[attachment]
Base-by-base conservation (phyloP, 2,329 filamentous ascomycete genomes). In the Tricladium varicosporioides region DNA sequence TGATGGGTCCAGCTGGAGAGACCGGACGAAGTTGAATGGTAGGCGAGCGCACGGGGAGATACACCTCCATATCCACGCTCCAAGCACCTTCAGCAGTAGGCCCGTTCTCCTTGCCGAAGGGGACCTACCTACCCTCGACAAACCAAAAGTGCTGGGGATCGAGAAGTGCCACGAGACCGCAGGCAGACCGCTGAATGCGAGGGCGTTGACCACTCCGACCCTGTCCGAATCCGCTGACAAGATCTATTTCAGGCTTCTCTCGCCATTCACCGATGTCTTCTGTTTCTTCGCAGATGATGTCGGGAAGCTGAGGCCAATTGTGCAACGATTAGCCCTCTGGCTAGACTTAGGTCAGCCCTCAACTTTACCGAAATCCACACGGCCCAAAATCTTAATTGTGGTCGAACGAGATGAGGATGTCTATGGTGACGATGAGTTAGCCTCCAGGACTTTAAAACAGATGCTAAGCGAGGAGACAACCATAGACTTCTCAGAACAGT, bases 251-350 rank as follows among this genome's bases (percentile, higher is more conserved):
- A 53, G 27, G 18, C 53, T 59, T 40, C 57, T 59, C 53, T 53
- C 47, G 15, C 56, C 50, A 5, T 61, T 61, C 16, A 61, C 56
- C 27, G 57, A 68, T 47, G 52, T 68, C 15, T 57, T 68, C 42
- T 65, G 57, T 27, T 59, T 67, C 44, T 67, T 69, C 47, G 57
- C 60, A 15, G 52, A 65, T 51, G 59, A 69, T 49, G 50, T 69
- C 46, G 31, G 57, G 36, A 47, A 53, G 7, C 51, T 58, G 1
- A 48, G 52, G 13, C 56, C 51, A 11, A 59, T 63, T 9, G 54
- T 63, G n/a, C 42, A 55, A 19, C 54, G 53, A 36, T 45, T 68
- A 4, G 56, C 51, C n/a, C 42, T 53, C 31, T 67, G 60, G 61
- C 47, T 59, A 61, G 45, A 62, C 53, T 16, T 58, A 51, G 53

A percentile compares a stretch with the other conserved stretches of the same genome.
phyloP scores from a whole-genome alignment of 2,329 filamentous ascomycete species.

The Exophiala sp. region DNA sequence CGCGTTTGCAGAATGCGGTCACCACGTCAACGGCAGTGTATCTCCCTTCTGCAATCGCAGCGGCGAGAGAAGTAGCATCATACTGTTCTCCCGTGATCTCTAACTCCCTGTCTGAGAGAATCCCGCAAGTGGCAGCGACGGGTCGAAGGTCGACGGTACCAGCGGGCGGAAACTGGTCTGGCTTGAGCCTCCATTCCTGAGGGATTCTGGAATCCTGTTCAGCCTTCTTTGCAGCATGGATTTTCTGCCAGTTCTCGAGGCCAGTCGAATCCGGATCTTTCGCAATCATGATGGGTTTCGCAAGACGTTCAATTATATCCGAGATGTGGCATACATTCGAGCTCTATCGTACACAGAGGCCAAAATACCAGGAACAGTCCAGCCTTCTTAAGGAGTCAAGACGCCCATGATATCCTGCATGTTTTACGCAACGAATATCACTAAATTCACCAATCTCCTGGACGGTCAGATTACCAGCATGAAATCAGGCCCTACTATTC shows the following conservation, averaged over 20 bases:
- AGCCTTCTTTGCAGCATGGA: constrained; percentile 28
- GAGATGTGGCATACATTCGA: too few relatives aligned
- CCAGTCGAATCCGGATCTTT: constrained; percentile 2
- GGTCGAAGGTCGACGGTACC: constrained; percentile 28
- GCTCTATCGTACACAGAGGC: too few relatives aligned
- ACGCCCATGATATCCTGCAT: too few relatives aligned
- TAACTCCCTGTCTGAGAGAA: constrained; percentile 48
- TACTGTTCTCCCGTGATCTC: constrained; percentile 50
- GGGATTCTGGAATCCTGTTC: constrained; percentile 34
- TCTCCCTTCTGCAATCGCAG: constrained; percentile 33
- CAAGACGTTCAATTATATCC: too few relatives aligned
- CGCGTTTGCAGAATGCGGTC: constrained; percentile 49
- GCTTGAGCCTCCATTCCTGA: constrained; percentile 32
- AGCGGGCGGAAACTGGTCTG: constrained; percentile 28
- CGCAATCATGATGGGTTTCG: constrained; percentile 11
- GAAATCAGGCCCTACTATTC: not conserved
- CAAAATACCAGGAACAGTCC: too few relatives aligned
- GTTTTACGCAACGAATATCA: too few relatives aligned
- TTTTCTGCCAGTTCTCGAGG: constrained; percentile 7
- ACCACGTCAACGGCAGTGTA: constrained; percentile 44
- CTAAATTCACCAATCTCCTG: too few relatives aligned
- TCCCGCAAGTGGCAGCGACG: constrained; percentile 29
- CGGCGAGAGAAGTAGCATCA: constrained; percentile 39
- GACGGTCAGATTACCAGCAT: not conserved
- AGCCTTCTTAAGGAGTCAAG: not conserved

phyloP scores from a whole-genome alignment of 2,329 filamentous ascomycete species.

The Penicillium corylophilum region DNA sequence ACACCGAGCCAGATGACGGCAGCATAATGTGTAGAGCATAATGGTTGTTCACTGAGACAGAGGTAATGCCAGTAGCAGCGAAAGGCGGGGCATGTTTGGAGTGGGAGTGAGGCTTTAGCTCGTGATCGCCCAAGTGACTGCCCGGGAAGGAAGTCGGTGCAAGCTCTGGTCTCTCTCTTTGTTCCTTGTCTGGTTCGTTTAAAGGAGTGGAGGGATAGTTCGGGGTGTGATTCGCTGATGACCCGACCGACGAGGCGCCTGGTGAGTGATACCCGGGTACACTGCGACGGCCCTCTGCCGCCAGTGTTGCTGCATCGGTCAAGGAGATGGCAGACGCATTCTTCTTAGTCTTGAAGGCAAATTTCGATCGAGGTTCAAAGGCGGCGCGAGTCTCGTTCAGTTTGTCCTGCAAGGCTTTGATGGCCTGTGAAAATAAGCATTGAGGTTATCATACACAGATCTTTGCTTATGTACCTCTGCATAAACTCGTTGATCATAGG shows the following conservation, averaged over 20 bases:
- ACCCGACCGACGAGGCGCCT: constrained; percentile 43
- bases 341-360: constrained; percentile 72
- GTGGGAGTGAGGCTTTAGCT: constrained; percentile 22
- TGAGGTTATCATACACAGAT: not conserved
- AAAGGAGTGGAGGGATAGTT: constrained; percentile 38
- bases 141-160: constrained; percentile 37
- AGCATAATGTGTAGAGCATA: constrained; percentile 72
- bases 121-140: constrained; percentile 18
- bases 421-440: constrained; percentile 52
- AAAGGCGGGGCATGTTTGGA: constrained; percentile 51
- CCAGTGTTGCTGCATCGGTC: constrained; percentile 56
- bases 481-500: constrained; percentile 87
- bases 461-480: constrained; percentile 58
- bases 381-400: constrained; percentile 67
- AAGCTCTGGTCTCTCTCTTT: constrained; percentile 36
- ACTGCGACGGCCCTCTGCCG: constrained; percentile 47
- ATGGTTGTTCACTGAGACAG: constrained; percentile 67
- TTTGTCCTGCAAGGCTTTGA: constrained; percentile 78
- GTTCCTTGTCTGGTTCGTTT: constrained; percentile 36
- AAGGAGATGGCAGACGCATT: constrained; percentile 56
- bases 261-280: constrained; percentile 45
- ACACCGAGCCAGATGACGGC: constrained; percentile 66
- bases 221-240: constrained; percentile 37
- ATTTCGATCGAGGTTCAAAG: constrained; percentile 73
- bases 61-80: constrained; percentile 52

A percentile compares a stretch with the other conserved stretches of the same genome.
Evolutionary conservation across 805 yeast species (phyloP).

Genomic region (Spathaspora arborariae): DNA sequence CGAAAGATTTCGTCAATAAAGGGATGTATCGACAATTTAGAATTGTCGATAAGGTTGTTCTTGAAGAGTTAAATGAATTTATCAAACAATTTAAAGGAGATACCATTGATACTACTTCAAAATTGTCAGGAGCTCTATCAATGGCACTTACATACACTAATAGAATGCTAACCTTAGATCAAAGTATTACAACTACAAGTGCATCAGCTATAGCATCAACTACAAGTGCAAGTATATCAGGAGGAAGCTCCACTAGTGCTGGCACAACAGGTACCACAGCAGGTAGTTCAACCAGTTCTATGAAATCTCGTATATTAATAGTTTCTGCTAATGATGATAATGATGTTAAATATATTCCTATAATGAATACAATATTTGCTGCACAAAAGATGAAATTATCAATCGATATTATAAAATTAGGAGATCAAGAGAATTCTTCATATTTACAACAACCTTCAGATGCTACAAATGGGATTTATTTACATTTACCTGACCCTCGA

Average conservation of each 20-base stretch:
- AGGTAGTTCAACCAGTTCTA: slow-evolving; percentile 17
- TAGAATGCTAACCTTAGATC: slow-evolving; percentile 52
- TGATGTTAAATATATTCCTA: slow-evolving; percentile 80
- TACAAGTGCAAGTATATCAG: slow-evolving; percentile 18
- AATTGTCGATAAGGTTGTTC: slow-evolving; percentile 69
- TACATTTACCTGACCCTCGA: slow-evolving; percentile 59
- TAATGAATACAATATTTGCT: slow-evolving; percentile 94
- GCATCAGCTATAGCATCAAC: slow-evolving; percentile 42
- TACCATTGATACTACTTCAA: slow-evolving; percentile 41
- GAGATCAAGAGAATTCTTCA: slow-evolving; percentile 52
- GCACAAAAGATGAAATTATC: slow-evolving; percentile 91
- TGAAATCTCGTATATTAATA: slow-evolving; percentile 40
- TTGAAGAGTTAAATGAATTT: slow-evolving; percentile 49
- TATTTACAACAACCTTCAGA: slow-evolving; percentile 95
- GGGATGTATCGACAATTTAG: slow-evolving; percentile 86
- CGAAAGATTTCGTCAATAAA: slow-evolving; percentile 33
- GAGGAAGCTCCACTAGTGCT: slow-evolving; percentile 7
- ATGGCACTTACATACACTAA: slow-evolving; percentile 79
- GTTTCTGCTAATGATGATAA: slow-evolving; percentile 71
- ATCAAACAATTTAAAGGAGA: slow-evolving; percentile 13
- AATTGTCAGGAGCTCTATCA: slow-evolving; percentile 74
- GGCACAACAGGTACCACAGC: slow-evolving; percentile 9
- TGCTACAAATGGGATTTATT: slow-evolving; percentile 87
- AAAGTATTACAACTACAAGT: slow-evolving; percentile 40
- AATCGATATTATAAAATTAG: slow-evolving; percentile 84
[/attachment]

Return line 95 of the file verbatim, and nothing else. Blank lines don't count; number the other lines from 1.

- AATCGATATTATAAAATTAG: slow-evolving; percentile 84